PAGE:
Speaking of ancient humanity and creation stories, I really thought “Noah” was a decent movie, a great story and a wonderful jaunt for the imagination, and here is the key word, imagination. Let’s face it, if the movie was merely based on the scant literary information found in Biblical text, it just wouldn’t be that great of a movie. We forget, so often, that when we are reading the Noah Bible story of Genesis, we’re using our imagination to interact with a story and to expand meaning. The movie re-imagines an ancient story, inviting us to do more of the same. If we were part of that early community to whom the story first belonged, we might be sitting around a campfire or a dinner table listening to Uncle John tell us about how we came to BE in the world and our imagination would be on fire.

“Noah” re-imagines a world where the ancient human is completely dependent on the Creator (the movie’s language) to sustain daily life. The Creator provides according to the Creator’s will, which is basically Divine goodness. The Creator places this goodness in the human self and the development of the self is intended to unfold according to this awareness (that is, if not for the tragic garden event.)  This is Noah’s language throughout most of the movie as he tries to follow his understanding of Divine will.

However, in this early, ancient world of 10th generation humans, the spirits of good and evil are at full on war, within and without. How do you depict a war of good and evil waged in the human soul? The Nephilim roam the earth, evidence of God’s footsteps in the garden still appears now and then and from this garden emerge the two paths, light and dark, the divine and the shadow sides of human nature. Even Noah is complicit (the human struggle) as the movie suggests, under extreme pressure and on the brink of insanity, he moves towards the dark side himself. The whole world was literally on his shoulders, we would all crack a little, if not a lot, under such pressure with no entourage to do political spin on our behalf. In such a world, the Watchers, magic berries, sleep inducing herbs, seeds of Eden and golden fire rocks seem to make sense. The Bible world is not a flattened out reality, the one that we sometimes live in when we overlay our millennia of information and technology (not to mention 2000 years plus of theology) over such ancient creation stories. There are many layers, helpful though they are, to peel back.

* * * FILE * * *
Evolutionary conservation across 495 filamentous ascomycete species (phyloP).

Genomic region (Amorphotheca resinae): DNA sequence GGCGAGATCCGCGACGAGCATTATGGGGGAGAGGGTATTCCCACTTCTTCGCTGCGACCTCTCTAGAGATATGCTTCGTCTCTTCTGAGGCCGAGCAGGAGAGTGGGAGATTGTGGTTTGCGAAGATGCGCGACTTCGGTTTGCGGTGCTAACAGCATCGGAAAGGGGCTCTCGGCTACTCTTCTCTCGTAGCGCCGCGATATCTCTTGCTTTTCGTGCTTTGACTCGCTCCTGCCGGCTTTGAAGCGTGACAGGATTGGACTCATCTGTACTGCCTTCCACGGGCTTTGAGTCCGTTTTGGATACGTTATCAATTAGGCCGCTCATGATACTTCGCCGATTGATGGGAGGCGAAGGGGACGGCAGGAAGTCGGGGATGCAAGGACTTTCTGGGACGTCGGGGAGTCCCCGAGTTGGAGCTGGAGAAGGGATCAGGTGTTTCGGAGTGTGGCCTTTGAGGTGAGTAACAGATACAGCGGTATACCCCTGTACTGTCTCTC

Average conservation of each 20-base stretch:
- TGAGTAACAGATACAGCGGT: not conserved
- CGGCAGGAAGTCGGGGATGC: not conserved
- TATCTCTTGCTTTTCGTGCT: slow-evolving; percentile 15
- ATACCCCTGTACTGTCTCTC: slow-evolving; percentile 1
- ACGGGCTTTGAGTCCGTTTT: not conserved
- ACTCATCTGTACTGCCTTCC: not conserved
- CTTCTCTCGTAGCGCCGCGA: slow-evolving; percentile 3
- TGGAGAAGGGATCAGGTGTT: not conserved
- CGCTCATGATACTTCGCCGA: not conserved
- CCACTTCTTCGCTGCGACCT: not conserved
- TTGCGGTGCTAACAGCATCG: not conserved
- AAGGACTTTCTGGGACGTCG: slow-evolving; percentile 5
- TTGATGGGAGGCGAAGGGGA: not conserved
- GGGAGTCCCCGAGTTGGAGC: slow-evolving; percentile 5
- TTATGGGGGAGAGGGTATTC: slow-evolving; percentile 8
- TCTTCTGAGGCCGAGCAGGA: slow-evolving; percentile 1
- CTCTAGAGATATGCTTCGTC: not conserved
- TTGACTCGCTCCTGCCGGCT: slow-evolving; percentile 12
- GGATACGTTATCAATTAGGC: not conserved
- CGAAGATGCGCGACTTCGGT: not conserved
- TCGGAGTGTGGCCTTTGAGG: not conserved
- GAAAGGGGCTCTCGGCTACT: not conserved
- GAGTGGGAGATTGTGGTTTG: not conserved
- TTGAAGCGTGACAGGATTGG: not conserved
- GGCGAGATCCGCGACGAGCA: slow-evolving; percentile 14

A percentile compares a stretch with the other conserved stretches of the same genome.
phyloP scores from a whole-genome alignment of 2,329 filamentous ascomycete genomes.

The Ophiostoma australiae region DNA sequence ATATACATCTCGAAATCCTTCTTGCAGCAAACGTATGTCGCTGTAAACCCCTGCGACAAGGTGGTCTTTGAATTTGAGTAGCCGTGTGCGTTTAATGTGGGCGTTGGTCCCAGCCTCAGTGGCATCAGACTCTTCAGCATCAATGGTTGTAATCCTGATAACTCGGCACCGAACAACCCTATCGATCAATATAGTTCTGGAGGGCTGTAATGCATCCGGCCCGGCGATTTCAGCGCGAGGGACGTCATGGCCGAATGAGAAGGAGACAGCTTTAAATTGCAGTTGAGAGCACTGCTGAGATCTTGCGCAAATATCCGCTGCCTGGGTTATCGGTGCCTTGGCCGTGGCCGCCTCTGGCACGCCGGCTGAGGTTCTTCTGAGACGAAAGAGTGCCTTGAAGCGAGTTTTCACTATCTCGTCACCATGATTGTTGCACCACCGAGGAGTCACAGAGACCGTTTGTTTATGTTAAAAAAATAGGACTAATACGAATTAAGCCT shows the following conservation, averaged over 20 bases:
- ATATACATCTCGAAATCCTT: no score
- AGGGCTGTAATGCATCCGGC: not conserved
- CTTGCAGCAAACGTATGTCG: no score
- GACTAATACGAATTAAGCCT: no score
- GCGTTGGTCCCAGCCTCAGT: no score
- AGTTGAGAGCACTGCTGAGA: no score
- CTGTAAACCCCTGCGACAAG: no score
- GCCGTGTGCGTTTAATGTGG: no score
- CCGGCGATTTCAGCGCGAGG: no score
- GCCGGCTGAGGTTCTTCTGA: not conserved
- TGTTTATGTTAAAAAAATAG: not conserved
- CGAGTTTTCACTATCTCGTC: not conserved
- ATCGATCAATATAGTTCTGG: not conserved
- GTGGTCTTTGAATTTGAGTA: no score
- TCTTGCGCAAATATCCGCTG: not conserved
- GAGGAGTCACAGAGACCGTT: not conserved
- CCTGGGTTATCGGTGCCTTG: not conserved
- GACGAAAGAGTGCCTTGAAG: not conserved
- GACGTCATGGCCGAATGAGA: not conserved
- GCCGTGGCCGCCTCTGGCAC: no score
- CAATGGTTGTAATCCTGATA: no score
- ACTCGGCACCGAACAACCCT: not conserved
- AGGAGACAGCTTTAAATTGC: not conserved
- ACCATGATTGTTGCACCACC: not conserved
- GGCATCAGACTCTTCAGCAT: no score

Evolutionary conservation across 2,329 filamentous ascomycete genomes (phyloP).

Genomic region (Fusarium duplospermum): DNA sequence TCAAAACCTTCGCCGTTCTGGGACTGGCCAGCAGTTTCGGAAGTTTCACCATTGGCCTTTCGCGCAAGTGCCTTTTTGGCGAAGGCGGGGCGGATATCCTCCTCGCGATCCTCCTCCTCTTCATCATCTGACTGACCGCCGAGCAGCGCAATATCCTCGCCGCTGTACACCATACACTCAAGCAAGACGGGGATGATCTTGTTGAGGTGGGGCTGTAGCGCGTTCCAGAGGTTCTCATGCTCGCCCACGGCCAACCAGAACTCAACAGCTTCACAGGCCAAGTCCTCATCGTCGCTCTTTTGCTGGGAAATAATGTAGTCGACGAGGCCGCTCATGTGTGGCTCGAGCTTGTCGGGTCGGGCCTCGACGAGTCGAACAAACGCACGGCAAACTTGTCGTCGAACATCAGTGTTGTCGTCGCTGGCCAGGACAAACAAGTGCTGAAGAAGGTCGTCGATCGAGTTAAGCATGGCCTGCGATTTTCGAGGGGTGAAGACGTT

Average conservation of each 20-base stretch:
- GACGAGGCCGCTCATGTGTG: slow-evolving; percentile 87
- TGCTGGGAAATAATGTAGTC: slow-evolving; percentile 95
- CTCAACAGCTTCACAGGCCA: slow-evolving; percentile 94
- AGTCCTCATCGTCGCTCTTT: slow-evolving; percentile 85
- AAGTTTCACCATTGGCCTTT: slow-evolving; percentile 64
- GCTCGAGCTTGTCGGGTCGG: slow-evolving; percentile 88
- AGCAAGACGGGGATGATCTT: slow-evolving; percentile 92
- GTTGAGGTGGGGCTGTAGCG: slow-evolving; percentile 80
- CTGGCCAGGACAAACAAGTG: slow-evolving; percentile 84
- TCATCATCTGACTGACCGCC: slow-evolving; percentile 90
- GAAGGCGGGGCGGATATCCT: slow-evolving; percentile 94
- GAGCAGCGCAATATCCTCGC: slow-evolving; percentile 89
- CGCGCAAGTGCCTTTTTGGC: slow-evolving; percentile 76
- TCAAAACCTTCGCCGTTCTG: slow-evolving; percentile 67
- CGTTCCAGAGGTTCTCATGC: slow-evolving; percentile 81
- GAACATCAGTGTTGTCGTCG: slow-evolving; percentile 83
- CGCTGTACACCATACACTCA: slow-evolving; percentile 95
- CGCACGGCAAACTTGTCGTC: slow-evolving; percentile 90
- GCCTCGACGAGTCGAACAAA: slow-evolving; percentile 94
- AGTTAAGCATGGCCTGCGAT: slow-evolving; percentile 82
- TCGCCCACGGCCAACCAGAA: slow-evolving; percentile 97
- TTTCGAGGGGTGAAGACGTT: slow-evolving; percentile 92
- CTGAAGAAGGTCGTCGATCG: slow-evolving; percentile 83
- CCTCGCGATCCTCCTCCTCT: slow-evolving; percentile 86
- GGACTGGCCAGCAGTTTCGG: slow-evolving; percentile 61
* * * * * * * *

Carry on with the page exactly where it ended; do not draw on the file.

To engage Bible story with imagination might also give us the courage to take the God we have created in our own image out of the box, the box we’ve built for a God we can manipulate and comprehend. The truth is, the Divine will still be the creative force of our universe, not to mention all the other numerous galaxies that float and hover around us, long after we are gone. This is a mystery we’ve been trying to capture since we knew how to speak and dream and tell stories.